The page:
_Captain._--"Madam, we must not trust him. I feel sure they have some reason for this bustle and activity all night, and I feel persuaded they have scuttled their s.h.i.+p and sunk her. Look round, and you will see that when they retire into the caverns, there is not a trace of human beings about save our own vessel, and that looks weather-beaten and old enough to have been riding at anchor there for ages. No doubt they have concealed all traces of themselves in her. If they get us down they will use us as hostages for their own safety, or they may murder us at once, and thus leave no one to tell the tale of the caverns. As long as we are alive that secret cannot be kept, and, having made a settlement here, I think there is every probability that they will commit any crime sooner than suffer such a convenient and suitable stronghold for them to be discovered. I trust them not, let us trust in G.o.d."
_Mother._--"And you, Schillie, tell me what do you advise?"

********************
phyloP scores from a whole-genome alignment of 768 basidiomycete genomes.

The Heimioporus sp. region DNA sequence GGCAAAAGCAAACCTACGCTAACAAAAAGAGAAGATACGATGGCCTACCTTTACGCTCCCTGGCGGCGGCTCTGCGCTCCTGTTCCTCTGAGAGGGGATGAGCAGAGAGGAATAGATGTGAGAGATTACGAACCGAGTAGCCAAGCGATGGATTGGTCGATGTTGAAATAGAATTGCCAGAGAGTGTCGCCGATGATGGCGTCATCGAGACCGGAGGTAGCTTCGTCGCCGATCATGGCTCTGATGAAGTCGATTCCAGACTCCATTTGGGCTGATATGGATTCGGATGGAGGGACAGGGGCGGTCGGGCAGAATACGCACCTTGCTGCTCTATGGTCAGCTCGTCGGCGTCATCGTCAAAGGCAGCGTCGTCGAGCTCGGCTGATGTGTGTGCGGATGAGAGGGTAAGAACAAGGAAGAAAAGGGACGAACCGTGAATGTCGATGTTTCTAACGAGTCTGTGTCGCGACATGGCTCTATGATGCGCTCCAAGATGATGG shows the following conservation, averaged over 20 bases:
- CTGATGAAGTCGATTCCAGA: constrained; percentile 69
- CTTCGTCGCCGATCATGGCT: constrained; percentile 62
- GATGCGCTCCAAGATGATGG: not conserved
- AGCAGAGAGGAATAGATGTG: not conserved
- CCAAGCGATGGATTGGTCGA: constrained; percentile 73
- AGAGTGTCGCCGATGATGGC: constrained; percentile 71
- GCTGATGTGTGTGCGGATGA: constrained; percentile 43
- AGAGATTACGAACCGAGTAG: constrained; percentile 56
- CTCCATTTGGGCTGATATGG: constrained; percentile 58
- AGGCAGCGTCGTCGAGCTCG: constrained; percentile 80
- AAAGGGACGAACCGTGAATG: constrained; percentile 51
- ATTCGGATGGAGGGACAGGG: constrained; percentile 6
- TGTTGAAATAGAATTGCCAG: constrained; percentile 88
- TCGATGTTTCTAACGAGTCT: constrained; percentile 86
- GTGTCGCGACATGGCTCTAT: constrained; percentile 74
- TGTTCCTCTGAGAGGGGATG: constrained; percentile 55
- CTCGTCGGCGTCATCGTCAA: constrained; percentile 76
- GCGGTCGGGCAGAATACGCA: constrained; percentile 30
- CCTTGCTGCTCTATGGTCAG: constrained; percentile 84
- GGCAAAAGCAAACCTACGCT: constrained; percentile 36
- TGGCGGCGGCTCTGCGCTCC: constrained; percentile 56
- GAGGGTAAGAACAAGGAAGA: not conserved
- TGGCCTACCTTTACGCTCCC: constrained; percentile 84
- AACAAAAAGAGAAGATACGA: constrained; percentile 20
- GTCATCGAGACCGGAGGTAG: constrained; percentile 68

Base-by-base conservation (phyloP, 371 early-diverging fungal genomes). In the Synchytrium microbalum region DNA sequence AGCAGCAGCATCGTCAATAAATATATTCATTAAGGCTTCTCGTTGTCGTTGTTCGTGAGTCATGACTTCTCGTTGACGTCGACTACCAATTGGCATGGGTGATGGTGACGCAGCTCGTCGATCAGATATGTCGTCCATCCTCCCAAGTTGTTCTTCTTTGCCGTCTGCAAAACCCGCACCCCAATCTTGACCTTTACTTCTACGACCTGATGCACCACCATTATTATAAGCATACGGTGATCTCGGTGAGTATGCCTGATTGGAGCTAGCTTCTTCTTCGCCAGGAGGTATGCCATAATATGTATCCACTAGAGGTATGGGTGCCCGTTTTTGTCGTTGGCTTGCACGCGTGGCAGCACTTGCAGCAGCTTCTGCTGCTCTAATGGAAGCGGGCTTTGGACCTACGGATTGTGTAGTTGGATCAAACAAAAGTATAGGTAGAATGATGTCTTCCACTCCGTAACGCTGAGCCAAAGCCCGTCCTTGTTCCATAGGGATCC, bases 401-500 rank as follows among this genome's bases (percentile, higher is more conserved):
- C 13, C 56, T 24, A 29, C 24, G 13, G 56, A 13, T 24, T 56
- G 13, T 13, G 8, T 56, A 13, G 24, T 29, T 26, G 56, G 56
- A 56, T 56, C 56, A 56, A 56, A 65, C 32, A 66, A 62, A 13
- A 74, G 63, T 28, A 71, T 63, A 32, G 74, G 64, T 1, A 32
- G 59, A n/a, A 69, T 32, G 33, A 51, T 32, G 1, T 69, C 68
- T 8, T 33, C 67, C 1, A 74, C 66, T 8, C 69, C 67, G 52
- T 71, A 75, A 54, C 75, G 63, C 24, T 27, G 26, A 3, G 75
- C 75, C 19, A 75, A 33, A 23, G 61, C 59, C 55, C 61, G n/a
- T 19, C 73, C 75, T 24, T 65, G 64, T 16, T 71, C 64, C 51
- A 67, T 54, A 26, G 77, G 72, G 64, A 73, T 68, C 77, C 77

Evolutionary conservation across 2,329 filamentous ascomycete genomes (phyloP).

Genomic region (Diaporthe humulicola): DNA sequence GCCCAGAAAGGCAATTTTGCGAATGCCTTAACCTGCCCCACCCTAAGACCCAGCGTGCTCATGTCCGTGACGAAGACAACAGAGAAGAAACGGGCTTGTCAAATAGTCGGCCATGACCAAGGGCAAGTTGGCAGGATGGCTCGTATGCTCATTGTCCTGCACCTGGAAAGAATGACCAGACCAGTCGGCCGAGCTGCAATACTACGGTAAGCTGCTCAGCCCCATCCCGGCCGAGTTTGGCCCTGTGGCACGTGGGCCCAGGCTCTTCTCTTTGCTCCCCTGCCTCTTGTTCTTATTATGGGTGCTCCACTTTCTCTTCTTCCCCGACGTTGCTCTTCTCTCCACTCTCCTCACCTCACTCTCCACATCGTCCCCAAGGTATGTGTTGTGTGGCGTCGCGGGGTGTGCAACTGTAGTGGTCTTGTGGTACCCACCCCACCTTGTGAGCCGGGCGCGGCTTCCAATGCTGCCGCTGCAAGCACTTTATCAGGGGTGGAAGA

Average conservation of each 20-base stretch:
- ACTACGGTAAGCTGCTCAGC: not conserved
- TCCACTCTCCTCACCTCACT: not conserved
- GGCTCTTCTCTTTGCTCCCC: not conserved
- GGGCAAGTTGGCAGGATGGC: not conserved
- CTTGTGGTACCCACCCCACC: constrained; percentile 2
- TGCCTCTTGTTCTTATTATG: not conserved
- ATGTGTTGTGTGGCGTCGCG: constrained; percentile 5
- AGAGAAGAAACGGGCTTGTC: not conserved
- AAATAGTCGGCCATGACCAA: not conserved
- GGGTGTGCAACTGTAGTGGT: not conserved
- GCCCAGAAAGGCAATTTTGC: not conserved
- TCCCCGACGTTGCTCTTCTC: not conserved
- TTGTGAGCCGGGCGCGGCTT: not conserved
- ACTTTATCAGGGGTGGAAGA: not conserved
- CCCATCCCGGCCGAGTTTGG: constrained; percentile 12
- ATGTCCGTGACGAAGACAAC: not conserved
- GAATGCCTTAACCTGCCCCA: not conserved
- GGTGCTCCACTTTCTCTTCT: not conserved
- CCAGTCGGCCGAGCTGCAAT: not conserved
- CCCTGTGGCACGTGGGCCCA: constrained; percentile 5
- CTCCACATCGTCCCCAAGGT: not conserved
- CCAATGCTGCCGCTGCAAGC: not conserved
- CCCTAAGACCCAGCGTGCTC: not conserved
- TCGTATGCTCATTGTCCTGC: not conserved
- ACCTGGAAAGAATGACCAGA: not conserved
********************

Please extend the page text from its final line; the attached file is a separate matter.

Schillie rose up, and drawing me to the highest part of the rock, turned her broad white forehead to the s.h.i.+p, while her clear eyes, darkened in their beauty by the emotions of the hour, looked steadily down into the mouths of the guns.
_Schillie._--"June, do you believe that the spirits of the departed know what occurs on earth, and with unseen forms can visit those they love?"
_June._--"I hold some such doctrine, my Schillie, but whether there is truth in it or not, the departed alone can tell."
_Schillie._--"I'll put faith in your doctrine, my mistress, and think that in an hour I may behold my children, though unseen by them."
_June._--"And is it this feeling that makes you gaze so boldly into the jaws that are so shortly to breathe forth death to us?"
_Schillie._--"It may be so, or it may be the strength given from on high for such emergencies as these. In this awful hour I feel no fear; a sacred calm is filling my heart. My G.o.d, I feel Thou art near; Thou knowest this is not presumption that I bow me in humility before Thy throne, that I approach it under the shadow of my Saviour's wing."
I gazed in her face, flushed with ardour, refulgent with her inspired feelings, and thought her half way to heaven already.
_June._--"My Schillie, ere you go, take my thanks take my heartfelt grat.i.tude with you for all you have been to me."